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Multiple Births: Symptoms, Difficulties & Types

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  • 0:01 Types of multiples
  • 2:49 Risks of multiple births
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Lesson Transcript
Instructor: Heather Adewale

Heather has taught reproductive biology and has researched neuro, repro and endocrinology. She has a PhD in Zoology/Biology.

While the thought of twins or triplets may be exciting or intriguing, have you ever considered the difficulties that are involved in the birthing of multiple babies? Learn about the different types of twins and some of the complications that come along with being pregnant with twins, triplets, and other sets of multiple births.

Types of Multiples

Age and fertility treatments can increase the chances of a woman having twins.
Chance of Twins

Did you know that about one in every 30 babies born in the United States is a twin? Now, while these numbers may make it seem like the chances of having twins is pretty good, the average woman actually only has about a 3% chance of having twins. However, this chance increases to 5% if she is over 30 and increases to 25% if she is receiving fertility treatments.

Other factors that may increase your chances of having twins are a family history of twins (and by 'your,' I'm referring mostly to the females listening - sorry, guys). Even your race can influence your chances. For example, did you know that twins are more common in African Americans and Hispanics than they are in Caucasians?

And, while the chance of having twins in general has increased, the chances of having identical twins has remained pretty steady, at about 0.4%, or one in every 250 births. This increases to one in 8,000 for natural triplets and one in 729,000 for natural quadruplets - 'natural' meaning that no fertility treatments were used to help with conception.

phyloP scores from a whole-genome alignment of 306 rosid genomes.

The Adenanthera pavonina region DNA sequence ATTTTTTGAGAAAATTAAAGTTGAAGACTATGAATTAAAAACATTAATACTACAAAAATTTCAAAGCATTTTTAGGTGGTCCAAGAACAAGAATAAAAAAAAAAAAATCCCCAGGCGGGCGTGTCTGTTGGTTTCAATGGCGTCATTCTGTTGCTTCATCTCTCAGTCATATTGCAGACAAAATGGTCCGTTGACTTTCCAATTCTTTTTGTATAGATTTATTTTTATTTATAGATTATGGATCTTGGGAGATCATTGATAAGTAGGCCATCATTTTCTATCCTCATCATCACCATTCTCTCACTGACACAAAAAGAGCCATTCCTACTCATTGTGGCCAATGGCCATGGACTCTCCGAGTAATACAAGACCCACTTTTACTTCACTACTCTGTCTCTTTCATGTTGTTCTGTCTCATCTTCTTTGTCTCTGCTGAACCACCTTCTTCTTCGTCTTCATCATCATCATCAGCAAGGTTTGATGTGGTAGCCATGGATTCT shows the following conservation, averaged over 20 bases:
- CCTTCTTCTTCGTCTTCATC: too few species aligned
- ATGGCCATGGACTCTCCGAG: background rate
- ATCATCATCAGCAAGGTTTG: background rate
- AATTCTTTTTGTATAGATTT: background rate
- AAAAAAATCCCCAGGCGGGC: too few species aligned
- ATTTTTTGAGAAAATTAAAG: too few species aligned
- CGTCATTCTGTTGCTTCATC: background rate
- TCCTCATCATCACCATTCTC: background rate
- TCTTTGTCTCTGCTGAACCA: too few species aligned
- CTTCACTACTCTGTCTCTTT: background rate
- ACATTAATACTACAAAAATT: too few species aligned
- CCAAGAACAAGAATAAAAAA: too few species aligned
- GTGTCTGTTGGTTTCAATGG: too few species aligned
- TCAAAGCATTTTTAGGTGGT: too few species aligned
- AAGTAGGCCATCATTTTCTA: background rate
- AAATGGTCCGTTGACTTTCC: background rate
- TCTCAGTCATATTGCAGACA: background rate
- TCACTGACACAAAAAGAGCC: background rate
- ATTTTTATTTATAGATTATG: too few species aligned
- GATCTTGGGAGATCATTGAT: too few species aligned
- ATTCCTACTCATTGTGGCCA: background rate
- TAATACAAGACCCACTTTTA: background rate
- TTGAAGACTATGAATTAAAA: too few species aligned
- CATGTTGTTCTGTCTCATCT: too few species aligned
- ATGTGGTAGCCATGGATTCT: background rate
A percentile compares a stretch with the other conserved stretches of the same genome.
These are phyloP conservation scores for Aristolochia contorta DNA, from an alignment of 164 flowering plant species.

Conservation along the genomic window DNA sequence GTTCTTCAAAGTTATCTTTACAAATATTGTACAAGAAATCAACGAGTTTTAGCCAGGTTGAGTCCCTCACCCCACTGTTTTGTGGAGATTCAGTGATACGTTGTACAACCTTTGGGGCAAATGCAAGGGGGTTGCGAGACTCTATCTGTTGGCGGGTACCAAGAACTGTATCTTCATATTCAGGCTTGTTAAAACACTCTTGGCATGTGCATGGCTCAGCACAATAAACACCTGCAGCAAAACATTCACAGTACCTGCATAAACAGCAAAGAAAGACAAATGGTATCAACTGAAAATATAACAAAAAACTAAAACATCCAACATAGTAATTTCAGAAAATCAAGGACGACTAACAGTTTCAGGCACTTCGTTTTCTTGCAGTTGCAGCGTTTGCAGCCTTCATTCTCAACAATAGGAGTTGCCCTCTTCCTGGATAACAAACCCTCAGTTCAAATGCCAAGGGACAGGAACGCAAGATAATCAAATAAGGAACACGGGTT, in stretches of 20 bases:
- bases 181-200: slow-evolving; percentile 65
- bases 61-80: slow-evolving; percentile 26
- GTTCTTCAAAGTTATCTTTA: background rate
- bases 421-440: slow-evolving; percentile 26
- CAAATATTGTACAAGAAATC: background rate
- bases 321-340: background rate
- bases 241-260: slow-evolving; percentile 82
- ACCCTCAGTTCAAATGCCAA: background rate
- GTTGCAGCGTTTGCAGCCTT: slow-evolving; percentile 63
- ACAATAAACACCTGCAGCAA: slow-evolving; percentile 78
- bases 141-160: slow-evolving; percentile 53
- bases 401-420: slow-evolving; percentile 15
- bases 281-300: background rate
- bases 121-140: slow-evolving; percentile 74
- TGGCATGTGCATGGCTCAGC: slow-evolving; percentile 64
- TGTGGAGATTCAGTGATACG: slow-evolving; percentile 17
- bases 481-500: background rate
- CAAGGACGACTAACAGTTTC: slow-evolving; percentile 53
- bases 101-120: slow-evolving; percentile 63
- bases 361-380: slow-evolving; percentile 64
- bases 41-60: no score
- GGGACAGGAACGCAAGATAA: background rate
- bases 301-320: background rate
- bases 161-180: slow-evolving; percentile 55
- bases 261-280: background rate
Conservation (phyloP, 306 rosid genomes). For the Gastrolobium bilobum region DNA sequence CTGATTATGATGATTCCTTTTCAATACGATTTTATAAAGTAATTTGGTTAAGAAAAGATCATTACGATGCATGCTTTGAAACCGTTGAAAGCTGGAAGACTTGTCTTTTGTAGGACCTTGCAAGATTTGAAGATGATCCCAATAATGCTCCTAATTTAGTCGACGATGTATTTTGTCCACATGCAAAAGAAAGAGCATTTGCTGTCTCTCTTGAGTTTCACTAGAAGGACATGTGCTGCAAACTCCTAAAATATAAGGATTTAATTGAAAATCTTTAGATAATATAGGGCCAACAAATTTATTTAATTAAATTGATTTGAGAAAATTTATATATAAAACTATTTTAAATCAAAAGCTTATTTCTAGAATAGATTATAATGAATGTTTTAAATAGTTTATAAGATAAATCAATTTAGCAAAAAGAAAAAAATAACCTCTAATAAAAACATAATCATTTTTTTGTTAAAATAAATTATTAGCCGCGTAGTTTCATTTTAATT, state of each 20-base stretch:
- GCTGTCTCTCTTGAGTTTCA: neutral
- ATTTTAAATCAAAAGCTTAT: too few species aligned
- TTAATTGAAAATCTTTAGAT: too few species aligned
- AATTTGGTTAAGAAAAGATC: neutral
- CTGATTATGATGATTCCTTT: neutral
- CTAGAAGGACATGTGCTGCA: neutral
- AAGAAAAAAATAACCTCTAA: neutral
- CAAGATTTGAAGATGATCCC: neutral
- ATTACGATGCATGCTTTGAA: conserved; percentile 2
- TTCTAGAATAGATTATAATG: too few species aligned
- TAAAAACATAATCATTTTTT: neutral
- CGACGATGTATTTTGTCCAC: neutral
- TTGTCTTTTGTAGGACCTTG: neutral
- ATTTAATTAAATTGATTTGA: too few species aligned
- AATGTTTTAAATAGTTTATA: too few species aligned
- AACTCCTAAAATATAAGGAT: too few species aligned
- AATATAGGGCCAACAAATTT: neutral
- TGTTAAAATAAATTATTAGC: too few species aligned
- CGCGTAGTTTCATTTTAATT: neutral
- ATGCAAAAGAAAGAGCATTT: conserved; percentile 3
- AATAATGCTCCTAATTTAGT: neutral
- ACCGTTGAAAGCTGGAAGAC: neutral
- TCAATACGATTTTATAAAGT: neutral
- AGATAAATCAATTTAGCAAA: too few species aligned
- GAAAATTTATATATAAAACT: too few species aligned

Identical twins, triplets, quadruplets, etc. can be one or a mixture of two types: monozygotic or dizygotic. A monozygotic set of twins or triplets is when both or all babies come from one egg that was released from the mother's ovary and fertilized by one sperm. Somewhere during the process of cell division, the single egg splits into two or more identical sets of cells, and each of these sets develops into a baby with the same original set of DNA. If any of these sets of cells fail to divide completely, the result could be conjoined (or Siamese) twins. In these cases, the twins often share some skin and portions of one or more internal organs.

Dizygotic twins or multiples, on the other hand, come from two or more separate eggs, each with its own, unique set of DNA, each egg being fertilized by a different sperm. This type is much more common, and about 70% of all twins are dizygotic.

Dizygotic twins account for the majority of all twins.
Dizygotic Twins

Risks of Multiple Births

While the concept of being a twin or having twins may sound exciting, the actual process of giving birth to twins or other sets of multiples can be a little problematic. Having to nourish and protect more than one developing baby can put extra strain on the mother's body, especially the physical strain placed on the uterus.

Risks associated with multiple births extend to both the mother and the babies. Some of these risks include:

  • Increased chance of premature labor: due to the physical constraints of the uterus, multiple births can lead to premature births and the complications that come with a premature baby.
  • One of these complications is lower birth weights. The less a baby weighs at birth, the higher the chance there is of other complications, such as breathing problems, digestion and feeding problems, and difficulty controlling body temperature. These are just some of the problems premature twins or multiples might face.
  • Abnormal presentation of one or more babies is also common. This means that one or more of the babies are not in the correct position for birth. If this is the case, and the baby doesn't turn on its own during the birthing process, the doctor may have to physically turn the baby to help it enter the birth canal properly.
  • This also means there is an increased chance that a C-section is required to deliver the babies safely. If the baby cannot be turned, or if the position for delivery puts its life at risk, then surgical removal of the babies from the mother's uterus may be required. This process is called a Cesarean or C-section.

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